Conspirators in Chains

We see Simone Weil’s vision of torture, the prisoners awaiting torture and certain death in the street …

DL: it’s a fairly classical torture scene –

CW: I’ll say!

[sympathy for knees is raised as a locus of both suffering and politics]

DL: Blasted is the other big hit of last year, along with Black Watch.

W11: how is political theatre different from political theatre?

DL: more importantly, how is the situation of being in a theatre political, period?

[précis of Blasted by Señor Krupp …]

DL: Blasted considers the audience as a mass, as a body – and it considers that classic off-stage dramaturgy isn’t enough.  it’s a different – more adversarial – take on the audience

SS: I liked it, but it didn’t fuck me up.  I spent more time thinking about what a cool thing it was to be pulled off onstage than on the larger political impact

K: (to DL) why do you get frustrated with that response?  why isn’t that a reasonable response to violence?

DL: I have huge questions about – on one hand I think it’s sophomoric, but on the other, Kane had real political aims

W3: I had read it before, and it did fuck me up royally – both seeing it and having it in my head afterwards.  maybe it’s just being sensitized by Tarantino movies, but seeing it on stage does make it much more vivid – it seems like we’re going through it as a culture

MD: I thought it was a tremendous production.  and though it did make the audience aware of their bodies, I don’t think it’s the only play to do that – other plays don’t reduce people to eyeballs.  there’s something that happens in a live space that’s fundamentally different from watching a film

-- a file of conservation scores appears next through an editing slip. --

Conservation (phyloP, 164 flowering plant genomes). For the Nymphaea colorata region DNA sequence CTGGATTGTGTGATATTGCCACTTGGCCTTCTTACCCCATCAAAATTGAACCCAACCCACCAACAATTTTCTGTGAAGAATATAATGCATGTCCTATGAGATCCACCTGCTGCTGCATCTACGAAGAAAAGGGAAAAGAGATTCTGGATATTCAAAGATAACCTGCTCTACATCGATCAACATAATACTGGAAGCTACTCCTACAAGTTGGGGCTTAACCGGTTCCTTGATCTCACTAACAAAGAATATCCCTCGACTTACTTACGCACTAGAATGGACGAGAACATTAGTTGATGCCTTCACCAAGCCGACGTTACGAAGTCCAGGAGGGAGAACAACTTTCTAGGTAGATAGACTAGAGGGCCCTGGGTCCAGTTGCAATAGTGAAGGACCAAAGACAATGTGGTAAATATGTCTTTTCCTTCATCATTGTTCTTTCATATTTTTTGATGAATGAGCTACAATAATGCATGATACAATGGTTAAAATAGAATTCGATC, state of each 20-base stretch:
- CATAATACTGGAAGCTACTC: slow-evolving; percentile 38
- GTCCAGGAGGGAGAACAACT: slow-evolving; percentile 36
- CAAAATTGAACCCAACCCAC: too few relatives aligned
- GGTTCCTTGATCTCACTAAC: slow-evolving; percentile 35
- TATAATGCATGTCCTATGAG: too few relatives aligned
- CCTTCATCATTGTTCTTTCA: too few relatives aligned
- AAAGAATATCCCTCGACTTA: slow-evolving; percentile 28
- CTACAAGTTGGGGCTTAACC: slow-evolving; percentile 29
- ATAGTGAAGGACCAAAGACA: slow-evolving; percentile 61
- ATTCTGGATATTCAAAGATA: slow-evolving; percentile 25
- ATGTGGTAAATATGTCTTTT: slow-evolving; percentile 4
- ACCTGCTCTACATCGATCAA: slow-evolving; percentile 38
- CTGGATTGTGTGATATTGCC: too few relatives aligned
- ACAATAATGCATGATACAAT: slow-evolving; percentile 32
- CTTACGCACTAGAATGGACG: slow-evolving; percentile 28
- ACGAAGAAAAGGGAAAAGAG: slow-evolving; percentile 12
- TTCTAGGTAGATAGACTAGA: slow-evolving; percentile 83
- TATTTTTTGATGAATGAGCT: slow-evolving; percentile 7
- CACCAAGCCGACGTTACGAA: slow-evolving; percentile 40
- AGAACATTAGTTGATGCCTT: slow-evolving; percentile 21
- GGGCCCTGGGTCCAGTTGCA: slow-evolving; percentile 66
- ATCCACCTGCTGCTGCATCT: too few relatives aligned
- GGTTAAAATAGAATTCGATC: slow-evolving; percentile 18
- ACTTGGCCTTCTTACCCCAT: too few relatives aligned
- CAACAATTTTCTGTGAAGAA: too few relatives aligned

DL: okay, but if you’re shattered by that play, is that what we want?

MD: who’s that “we?”  sarah kane?

DL: but in a play like Blasted there’s a difference stance toward the audience.  is there a difference with regard to that experience than another, less aggressive, less adversarial sort of play? There are a lot of different approaches – a Brechtian one where you want people to think critically, there’s a Blasted one where you leave people shell-shocked – many others – it says a lot about how you think of those people.

W12: now that there’s so much media available to people,  it’s not enough to just put it out there.  there’s a duty to make sure that people see it beyond a limited audience.  people should do what they expect their audience to do.  also, who knows what an audience has been through?

DL: but that’s the Weil thing again – who of us are going to fight in Spain?

W1: what are your responsibilities in showing graphic events on stage, such as rape – especially when there’s a chance there are rape victims in the audience?  but also, I don’t know if you can put the burden of audience interest on the artists – that doesn’t seem entirely fair.

DL: do you have to be an activist or do you have to perform and write?

W7: how often do shows paper the house?  it’s very hard to get anyone to come to the theatre, especially political theatre.

M7: it might be that the job of communicating is less of an issue now – it’s not enough to isolate a cause, because the laundry list of causes seems virtually endless …

PL: but what does theatre do well?  for some of these questions theatre isn’t the right vehicle.  it’s fantastic for conveying an in-body experience, but not for everything else –

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